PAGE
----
Wednesday 24 January 1665/66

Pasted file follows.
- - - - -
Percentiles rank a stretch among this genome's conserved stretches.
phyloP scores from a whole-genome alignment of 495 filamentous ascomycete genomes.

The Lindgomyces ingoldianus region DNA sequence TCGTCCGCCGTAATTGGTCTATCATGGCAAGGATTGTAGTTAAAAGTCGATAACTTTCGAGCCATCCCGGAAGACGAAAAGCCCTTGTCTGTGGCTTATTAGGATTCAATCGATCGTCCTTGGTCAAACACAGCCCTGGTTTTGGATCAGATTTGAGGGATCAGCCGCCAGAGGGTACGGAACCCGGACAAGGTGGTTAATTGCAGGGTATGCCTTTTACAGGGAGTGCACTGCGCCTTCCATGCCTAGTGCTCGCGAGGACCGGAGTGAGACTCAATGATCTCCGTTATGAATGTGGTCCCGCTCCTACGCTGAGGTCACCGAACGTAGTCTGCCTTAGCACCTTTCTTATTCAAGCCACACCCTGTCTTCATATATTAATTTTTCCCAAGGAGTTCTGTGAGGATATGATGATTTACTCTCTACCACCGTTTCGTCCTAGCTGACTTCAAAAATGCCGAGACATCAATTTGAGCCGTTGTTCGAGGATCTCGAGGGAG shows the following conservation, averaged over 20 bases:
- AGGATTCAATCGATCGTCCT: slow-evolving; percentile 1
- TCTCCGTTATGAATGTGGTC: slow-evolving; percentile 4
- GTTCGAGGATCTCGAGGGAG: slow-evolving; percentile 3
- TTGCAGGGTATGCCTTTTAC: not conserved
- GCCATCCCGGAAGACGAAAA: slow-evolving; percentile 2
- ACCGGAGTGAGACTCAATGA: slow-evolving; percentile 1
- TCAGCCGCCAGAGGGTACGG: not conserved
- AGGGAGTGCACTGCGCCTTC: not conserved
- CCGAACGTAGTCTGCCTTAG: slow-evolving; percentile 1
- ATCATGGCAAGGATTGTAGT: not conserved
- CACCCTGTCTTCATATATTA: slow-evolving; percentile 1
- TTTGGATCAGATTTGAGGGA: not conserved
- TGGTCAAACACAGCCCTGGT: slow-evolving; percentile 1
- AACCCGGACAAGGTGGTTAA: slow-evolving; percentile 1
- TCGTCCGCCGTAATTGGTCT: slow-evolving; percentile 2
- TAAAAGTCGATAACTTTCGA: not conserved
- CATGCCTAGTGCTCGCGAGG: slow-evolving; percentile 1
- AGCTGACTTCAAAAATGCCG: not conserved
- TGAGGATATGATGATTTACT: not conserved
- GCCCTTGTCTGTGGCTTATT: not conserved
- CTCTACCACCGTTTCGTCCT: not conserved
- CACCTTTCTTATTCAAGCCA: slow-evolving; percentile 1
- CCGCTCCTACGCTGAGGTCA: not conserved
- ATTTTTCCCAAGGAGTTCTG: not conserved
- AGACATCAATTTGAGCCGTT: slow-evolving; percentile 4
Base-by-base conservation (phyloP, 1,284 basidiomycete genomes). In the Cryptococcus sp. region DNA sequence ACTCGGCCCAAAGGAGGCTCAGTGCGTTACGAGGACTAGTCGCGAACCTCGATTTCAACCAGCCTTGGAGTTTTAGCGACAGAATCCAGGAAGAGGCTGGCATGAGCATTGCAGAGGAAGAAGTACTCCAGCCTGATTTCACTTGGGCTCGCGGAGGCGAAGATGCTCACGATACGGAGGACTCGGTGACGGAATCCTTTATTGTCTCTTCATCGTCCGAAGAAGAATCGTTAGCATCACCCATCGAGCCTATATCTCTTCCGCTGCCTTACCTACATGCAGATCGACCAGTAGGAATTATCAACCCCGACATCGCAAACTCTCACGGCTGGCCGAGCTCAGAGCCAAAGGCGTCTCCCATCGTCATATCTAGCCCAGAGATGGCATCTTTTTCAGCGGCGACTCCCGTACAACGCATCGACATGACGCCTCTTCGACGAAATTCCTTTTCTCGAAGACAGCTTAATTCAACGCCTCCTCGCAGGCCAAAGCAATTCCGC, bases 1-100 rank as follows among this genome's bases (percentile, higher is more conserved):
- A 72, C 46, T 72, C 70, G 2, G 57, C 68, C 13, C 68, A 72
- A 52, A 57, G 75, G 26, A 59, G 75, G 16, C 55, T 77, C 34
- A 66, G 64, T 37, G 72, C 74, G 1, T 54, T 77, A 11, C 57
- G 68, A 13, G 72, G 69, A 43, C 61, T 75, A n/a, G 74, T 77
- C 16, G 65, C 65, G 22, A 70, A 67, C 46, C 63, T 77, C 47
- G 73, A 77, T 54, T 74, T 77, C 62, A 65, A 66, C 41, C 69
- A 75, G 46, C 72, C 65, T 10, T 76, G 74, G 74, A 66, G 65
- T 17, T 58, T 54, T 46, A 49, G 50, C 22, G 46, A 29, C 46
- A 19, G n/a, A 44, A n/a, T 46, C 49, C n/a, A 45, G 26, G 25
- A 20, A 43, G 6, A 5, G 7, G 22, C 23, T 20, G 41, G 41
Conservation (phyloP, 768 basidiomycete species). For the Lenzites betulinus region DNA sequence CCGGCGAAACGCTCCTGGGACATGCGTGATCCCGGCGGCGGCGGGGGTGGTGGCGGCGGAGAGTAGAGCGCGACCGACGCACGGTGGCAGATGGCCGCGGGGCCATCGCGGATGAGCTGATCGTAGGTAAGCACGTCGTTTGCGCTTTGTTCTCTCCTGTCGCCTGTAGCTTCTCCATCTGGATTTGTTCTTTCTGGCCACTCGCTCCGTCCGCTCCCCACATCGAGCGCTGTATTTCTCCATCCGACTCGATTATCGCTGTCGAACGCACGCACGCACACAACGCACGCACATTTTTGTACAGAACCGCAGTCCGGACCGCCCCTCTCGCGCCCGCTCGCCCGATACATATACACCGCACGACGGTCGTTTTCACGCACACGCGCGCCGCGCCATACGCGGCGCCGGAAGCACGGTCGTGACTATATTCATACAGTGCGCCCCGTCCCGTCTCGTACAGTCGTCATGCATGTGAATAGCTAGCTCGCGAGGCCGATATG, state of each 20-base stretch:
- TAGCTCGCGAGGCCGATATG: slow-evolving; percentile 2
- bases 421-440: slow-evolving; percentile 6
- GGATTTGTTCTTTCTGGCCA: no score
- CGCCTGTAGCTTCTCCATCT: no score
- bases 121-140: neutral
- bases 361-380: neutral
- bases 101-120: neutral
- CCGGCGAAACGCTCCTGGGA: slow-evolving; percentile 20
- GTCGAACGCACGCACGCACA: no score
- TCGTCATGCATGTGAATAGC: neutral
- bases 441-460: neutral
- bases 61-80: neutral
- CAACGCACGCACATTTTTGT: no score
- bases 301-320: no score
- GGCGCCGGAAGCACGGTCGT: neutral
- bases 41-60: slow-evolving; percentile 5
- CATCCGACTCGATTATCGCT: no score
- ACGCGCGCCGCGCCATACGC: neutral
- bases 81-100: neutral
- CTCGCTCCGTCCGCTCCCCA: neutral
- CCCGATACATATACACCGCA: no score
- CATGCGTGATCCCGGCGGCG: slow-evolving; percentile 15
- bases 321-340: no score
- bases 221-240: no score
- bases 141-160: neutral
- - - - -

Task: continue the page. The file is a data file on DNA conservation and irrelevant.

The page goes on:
By agreement my Lord Bruncker called me up, and though it was a very foule, windy, and rainy morning, yet down to the waterside we went, but no boat could go, the storme continued so. So my Lord to stay till fairer weather carried me into the Tower to Mr. Hore’s and there we staid talking an houre, but at last we found no boats yet could go, so we to the office, where we met upon an occasion extraordinary of examining abuses of our clerkes in taking money for examining of tickets, but nothing done in it. Thence my Lord and I, the weather being a little fairer, by water to Deptford to Sir G. Carteret’s house, where W. Howe met us, and there we opened the chests, and saw the poor sorry rubys which have caused all this ado to the undoing of W. Howe; though I am not much sorry for it, because of his pride and ill nature. About 200 of these very small stones, and a cod of muske (which it is strange I was not able to smell) is all we could find; so locked them up again, and my Lord and I, the wind being again very furious, so as we durst not go by water, walked to London quite round the bridge, no boat being able to stirre; and, Lord! what a dirty walk we had, and so strong the wind, that in the fields we many times could not carry our bodies against it, but were driven backwards. We went through Horsydowne, where I never was since a little boy, that I went to enquire after my father, whom we did give over for lost coming from Holland. It was dangerous to walk the streets, the bricks and tiles falling from the houses that the whole streets were covered with them; and whole chimneys, nay, whole houses in two or three places, blowed down. But, above all, the pales on London-bridge on both sides were blown away, so that we were fain to stoop very low for fear of blowing off of the bridge. We could see no boats in the Thames afloat, but what were broke loose, and carried through the bridge, it being ebbing water. And the greatest sight of all was, among other parcels of ships driven here and there in clusters together, one was quite overset and lay with her masts all along in the water, and keel above water. So walked home, my Lord away to his house and I to dinner, Mr. Creed being come to towne and to dine with me, though now it was three o’clock. After dinner he and I to our accounts and very troublesome he is and with tricks which I found plainly and was vexed at; while we were together comes Sir G. Downing with Colonell Norwood, Rumball, and Warrupp to visit me. I made them drink good wine and discoursed above alone a good while with Sir G. Downing, who is very troublesome, and then with Colonell Norwood, who hath a great mind to have me concerned with him in everything; which I like, but am shy of adventuring too much, but will thinke of it. They gone, Creed and I to finish the settling his accounts. Thence to the office, where the Houblans and we discoursed upon a rubb which we have for one of the ships I hoped to have got to go out to Tangier for them. They being gone, I to my office-business late, and then home to supper and even sacke for lacke of a little wine, which I was forced to drink against my oathe, but without pleasure.